This is strong stuff.  You really want to take little sips.  Tastes, feels and intoxicates the way you expect Tennessee whiskey can.  It's packs a real wallop.  It leaves a lingering ash flavor in the back of the throat.  Nothing is flawed, but this is just not my cuppa tea or should I say dram.  This is just too much.  Little sips is not enough to minimize a slight discomfort of a burning sensation.  You have to add water or ice to make this more palatable.

The alcohol per volume is 47% and it can be tasted.  To be a stellar American whiskey I would not want to be thinking I am drinking something that strong.  This is where scotch whisky can shine.  For example, Highland Park 25 years is of comparable alcohol by volume, but as you drink it, you are not aware of such a high alcohol content.  This is due to the genius of the people at Highland Park.  Jack Daniel's fails on this point.  It's semi-smooth but take a little too much and you will quickly find your stomach doing some serious butterfly action.  If you have a weak stomach, pass on this one.

In light of the above, this is a whiskey for the serious drinker and fan of bourbon and/or Tennessee whiskey.  Not for the faint of heart.  Many of my readers are in Australia and New Zealand and they are serious fans of American whiskey.  In general, they will no doubt enjoy this more than my Canadian and UK readers who are casual fans of American whiskey.  If you are a casual fan of bourbon or Tennessee whiskey, I would avoid this one.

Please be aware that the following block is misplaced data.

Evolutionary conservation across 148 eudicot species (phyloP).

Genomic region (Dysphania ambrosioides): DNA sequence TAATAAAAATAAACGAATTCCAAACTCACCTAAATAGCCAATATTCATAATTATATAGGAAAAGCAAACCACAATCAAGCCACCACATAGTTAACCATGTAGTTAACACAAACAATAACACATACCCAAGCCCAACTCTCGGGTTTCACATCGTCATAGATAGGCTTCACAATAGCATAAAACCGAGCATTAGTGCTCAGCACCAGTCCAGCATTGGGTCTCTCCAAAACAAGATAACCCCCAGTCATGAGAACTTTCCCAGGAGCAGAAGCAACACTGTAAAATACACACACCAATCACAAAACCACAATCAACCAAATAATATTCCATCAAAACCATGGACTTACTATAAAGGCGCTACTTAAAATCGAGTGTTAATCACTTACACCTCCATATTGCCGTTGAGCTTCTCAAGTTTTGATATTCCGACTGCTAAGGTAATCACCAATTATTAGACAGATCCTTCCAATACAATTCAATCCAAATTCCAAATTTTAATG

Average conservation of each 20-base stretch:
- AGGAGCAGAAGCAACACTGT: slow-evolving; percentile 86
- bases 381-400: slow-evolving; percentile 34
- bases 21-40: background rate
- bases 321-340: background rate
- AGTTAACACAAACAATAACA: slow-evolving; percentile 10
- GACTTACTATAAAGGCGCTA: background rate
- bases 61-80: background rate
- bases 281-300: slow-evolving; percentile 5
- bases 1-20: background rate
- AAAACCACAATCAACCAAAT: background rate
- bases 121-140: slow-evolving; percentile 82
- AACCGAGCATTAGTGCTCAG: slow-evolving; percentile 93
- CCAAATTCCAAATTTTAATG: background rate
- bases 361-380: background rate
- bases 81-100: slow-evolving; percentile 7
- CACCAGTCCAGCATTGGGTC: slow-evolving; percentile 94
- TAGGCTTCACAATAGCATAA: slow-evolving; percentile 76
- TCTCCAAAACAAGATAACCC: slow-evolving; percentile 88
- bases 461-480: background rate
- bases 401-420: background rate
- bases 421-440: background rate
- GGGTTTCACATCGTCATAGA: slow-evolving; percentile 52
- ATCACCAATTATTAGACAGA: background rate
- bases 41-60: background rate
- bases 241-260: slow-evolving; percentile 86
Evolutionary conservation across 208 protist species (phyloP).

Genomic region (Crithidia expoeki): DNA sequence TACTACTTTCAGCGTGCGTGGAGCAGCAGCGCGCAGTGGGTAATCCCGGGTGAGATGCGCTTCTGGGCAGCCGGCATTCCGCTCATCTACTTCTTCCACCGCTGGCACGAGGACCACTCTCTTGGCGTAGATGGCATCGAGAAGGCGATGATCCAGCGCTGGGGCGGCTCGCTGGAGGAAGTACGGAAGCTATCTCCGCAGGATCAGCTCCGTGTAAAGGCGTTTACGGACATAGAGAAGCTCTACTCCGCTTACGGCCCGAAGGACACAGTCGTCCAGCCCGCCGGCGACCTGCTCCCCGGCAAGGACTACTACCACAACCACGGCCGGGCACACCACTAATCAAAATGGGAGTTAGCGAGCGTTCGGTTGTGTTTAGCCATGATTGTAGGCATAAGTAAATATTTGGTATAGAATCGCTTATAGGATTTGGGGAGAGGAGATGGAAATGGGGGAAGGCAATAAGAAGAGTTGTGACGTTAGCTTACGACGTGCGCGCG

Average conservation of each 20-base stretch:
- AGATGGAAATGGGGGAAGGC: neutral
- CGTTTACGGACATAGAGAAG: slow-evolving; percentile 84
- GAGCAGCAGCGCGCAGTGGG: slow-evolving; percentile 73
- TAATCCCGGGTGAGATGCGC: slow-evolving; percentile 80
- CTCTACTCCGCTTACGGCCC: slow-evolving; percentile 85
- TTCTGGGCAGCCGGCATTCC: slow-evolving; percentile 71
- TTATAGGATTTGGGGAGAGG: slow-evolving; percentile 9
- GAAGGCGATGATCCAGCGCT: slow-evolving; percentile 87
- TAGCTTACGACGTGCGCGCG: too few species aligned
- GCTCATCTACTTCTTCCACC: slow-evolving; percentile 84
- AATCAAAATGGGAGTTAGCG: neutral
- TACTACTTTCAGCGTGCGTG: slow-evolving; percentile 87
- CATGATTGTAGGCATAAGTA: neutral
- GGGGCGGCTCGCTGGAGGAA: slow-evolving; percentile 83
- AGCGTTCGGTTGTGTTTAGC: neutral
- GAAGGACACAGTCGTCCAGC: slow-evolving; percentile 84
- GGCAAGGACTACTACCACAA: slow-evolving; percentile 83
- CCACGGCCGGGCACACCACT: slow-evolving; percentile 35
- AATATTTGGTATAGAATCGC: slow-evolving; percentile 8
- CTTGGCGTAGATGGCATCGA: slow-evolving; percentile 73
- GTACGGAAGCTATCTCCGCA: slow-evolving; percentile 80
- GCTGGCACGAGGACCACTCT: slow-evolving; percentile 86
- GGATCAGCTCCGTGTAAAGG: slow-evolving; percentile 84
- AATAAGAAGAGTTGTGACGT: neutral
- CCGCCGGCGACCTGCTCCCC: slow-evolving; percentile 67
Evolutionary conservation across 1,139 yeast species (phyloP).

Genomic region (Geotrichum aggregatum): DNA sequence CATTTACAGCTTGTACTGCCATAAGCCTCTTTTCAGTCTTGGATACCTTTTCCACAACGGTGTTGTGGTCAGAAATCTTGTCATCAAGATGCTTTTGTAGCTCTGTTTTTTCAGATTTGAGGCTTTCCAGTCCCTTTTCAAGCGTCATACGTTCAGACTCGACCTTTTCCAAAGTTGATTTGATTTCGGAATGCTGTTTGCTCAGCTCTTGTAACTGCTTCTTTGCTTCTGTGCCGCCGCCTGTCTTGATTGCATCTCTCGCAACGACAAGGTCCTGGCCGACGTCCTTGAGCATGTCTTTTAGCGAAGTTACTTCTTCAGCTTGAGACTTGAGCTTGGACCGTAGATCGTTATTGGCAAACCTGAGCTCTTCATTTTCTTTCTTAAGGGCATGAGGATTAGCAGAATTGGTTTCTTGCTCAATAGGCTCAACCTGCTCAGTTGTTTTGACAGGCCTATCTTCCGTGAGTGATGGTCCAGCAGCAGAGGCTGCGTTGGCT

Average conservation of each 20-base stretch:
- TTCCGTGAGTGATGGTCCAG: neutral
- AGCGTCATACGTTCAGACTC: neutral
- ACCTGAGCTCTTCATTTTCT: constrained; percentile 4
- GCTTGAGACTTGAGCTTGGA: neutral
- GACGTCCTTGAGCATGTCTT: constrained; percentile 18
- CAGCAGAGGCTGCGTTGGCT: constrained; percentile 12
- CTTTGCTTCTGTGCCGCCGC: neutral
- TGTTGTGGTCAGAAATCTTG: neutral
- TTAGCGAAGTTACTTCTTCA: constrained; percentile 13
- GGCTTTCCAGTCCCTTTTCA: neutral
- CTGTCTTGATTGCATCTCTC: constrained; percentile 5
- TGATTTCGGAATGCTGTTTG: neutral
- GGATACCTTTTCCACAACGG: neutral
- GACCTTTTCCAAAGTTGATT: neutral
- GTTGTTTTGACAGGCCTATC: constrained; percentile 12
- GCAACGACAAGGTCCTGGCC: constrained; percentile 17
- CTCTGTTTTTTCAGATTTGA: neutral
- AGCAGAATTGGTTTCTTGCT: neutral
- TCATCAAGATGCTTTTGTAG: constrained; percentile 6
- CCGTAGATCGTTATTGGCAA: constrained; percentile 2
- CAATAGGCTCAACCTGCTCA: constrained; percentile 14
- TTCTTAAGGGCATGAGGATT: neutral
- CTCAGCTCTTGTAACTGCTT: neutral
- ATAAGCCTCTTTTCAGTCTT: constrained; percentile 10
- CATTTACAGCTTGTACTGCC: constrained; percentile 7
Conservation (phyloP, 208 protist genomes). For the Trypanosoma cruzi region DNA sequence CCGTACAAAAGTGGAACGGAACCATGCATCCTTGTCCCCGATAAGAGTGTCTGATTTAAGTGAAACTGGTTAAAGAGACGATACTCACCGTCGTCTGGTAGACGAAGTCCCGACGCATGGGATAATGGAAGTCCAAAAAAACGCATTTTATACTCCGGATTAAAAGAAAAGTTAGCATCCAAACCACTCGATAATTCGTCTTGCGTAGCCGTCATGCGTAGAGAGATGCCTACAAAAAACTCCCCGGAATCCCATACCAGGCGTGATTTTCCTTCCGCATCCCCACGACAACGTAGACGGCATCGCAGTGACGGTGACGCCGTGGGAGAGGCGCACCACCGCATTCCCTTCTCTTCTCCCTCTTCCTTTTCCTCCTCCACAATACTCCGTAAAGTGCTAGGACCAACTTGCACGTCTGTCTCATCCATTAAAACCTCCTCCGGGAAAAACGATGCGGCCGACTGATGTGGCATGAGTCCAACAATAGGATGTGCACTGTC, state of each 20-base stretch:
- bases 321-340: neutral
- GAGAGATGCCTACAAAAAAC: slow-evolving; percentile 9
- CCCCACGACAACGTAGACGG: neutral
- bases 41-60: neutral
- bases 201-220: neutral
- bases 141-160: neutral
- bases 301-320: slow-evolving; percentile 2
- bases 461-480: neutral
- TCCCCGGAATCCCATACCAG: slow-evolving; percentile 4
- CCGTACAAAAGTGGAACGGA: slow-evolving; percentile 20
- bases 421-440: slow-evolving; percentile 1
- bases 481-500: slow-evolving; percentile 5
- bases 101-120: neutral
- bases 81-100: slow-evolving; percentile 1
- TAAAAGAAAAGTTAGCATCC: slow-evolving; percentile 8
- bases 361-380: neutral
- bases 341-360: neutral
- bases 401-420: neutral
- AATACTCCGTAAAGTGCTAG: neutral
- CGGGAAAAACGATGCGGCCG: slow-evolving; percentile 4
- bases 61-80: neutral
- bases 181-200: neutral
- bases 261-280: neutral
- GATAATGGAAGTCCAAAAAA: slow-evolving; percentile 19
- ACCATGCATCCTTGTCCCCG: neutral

Price Point
Price obviously varies depending on where you live.  I bought this in New Hampshire for $46.00.  Not cheap, especially in a state that is known for low taxes, as well as the motto on vehicle license plates: "Live Free or Die" which probably should be interpreted as "Live Tax Free or Die" given the State's unrivaled attempt to keep taxes to a minimum.  Bottom line:  I find Single Barrel to be too expensive for what you get.  Wild Turkey 101 and Buffalo Trace are about half the price and better in my opinion.

For American whiskey, I am a big fan of Jim Beam Black, an 8 year old bourbon.  Interesting, smooth yet nuanced and affordable American whiskey is what Jim Bean Black is to me.  I also enjoy Knob Creek and Wild Turkey 101.  Basil Hayden's 8 year old Kentucky Straight Bourbon is also a pleasant, gentle tipple that everyone can enjoy due to its considerable smooth quality.  But, Jack Daniel's Single Barrel is just over the top for me.  It is up front very strong and I am fearful of upsetting my stomach.  I am not a fussy or sensitive fan of American whiskey, but this stuff would put the fear of God in me with every tiny, I mean tiny sip. 

If you surf the web, you can find many positive reviews of this whiskey.  For example, the has reader reviews that are very positive, but you have to factor in that those readers are all American whiskey aficionados.  You have to ask yourself if you are also a connoisseur of Tennessee whiskey?


Jason Debly

NoteSince this particular bottling of Jack Daniels comes from a single barrel, it is certainly possible that this just happened to be a particularly strong one.  The subject of this review was bottled on November 24, 2009 and came from barrel number 9-4870.  Nevertheless, somebody at Jack Daniels had to taste from this particular barrel before making the decision to bottle.  Maybe other single barrel bottlings (obviously from different barrels) will be softer and more approachable. 

Photo Credits:  All photos by Jason Debly, all rights reserved, except for photo of New Hampshire license plate, which belongs to: Amy the Nurse who holds all rights to said photo.

Copyright © Jason Debly, 2009-2013.  All RIghts Reserved.

Friday, September 10, 2010

Review: Strathisla 12 years old Pure Highland Malt Scotch Whisky